I was walking my Shih Tzu Macy the other day through my neighborhood in Jersey City when we came across a stranger. He was another little white Shih Tzu, with no collar or leash. Macy, ever our ambassador to all friendly furry creatures, asked him what he was up to. She was unable to communicate with me what his exact business was in the street on a dark snowy NYC night, but I was able to pick him up, determine he was warm and smelled entirely too good to be a stray. There’s no way I could just leave him on the street, in case he got hit by a car or fell prey to any other Shih Tzu dangers lurking about.

We took him home, where I made a little sign advertising that I’d found a white dog with my phone number. I figured if it was me, as soon as I realized Macy was gone I would flip out and scour the neighborhood–a few signs near where he was found would probably bring them out.

It took about an hour, my plan worked and little Gizmo was reunited with his family. Macy was a little annoyed that he spent the whole time at my apartment hanging out with me on the sofa and not playing with her, but we felt good about having done a good deed.

I told my gay boy BFF Brian about this, saying It’s not like he’s going to be able to fend for himself on the streets. What survival skills does a Shih Tzu have?

“Well, I think looking cute and being able to convince strangers to take you home and feed you until your people come get you is a survival skill.”

And he is absolutely right. Being able to recognize when you need help and being open and available to receiving help is absolutely a survival skill.

This was brought into stark Femme relief for me during part 2 of my 3 part 30th birthday party celebrations, right after the Shih Tzu incident. I threw a party called “Ascots and Bouffants” at my friend Muse’s apartment in Park Slope, Brooklyn. Muse was kind enough to host the party and was stressed about learning how to bouffant her hair. I offered to do her hair for her, having learned from my hair dresser in November (much to my intense joy).

This was the result after I did my own bouffant process using the technique from my stylist.

However, I have thick, long hair and Muse has fine, shoulder-length hair. It never occurred to me that my technique wouldn’t work on Muse. I started working the backcomb action on her hair and this is what she looked part way through the process.

The results were less than ideal and disappointing for both of us, as we both wanted her to have fabulous high hair for my party.

Just as we made the revelation, my fabulous and gorgeous friend Bryn showed up (who Muse doesn’t know very well). She’s a hair dresser by trade and I instantly knew what we needed to do. Bryn!! I hollered. Can you fix this?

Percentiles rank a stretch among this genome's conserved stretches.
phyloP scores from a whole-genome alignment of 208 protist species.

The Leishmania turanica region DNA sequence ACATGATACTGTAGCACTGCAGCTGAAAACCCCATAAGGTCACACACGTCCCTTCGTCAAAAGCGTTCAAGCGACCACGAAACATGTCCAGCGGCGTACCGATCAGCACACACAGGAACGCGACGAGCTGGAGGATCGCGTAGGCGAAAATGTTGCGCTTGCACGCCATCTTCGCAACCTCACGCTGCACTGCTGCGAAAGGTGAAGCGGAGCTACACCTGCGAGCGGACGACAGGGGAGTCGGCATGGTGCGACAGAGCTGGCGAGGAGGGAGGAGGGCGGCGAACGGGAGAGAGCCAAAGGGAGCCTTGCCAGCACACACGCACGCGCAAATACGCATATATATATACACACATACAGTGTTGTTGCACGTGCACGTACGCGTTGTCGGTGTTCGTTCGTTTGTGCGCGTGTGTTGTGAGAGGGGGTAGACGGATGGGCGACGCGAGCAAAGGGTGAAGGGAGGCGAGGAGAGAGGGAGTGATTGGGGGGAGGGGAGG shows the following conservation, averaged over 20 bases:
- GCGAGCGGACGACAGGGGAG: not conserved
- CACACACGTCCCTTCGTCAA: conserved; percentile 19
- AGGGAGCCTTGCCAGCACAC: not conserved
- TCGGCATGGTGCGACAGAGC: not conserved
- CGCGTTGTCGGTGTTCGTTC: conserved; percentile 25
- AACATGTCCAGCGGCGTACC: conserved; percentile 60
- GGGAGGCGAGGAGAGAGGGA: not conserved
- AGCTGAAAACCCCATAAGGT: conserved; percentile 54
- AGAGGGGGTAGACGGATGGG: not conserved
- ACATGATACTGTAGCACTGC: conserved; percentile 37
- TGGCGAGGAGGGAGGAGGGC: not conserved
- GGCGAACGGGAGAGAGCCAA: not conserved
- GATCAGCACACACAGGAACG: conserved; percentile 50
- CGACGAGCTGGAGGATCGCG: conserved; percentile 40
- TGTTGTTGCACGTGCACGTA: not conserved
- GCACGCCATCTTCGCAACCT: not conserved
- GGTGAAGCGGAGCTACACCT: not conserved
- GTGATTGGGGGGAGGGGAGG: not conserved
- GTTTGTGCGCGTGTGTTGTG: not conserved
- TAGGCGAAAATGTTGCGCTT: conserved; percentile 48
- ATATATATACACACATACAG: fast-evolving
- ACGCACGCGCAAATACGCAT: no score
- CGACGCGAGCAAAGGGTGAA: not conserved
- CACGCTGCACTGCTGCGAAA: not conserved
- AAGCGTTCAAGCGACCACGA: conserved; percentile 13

It took about 20 minutes, during which time I began to circulate and welcome guests. And the end result was a fabulous looking and very relieved Muse. By thinking fast and on my feet, I was able to make big hair happen for her, even though I wasn’t able to do it myself.

Asking for help is a crucial skill for Femmes. There are so many things we can learn from each other. Almost everything I know about fatshion, beauty, make-up, self-esteem, and all the things in life I enjoy I’ve learned from my Femme sisters.

It is important to remember that vulnerability is a sign of strength, not weakness. Being open to showing people who you really are and articulating your needs is a great way to interact with people and make real, genuine connections. Had I been too proud to admit defeat when I realized 10 minutes into Muse’s bouffant that I was not going to achieve the result we were after, she would have been stuck with hair she hated and I would have been stuck with a nagging feeling of letting her down that would have dampened the spirit of my party. Being at a point in my life and my confidence where I can ask my friends for help when I need it without being stuck in a feedback loop of shame or worrying about not seeming self-assured actually makes me more confident.

Even if I don’t have a skill, I can get access to it pretty easily through my networks. And just like that Shih Tzu we found, I know I’ll never really be out on the street long enough for my fur to get cold.

2 Responses

  1. Look at that! I’m on your blog! How exciting.

    This is a heart-warming post. I am always happy to be of assistance in any way I can. I think that I, too, have trouble asking for help and admitting when I’m in over my head, and it feels good to be part of a community where I know that’s okay. Here’s to being there for each other in 2009! xo

  2. Queer Oprah, you are so right – it takes a femme village, and you’ve built a pretty awesome one. it’s such a great lesson that you don’t always have to do everything yourself. showing vulnerability and asking for help is almost a gift, because it lets people share their talents with each other and breaks down the facade of perfection, which no one can live up to.

    and this is all rather amusingly illustrated by my bouffant ordeal. Bryn was my angel that night, and I’m sure I’ll get to return a favor one of these days.

    and I’m so glad the Shi Tzu found his way home, courtesy of his survival skills and your big heart. xo

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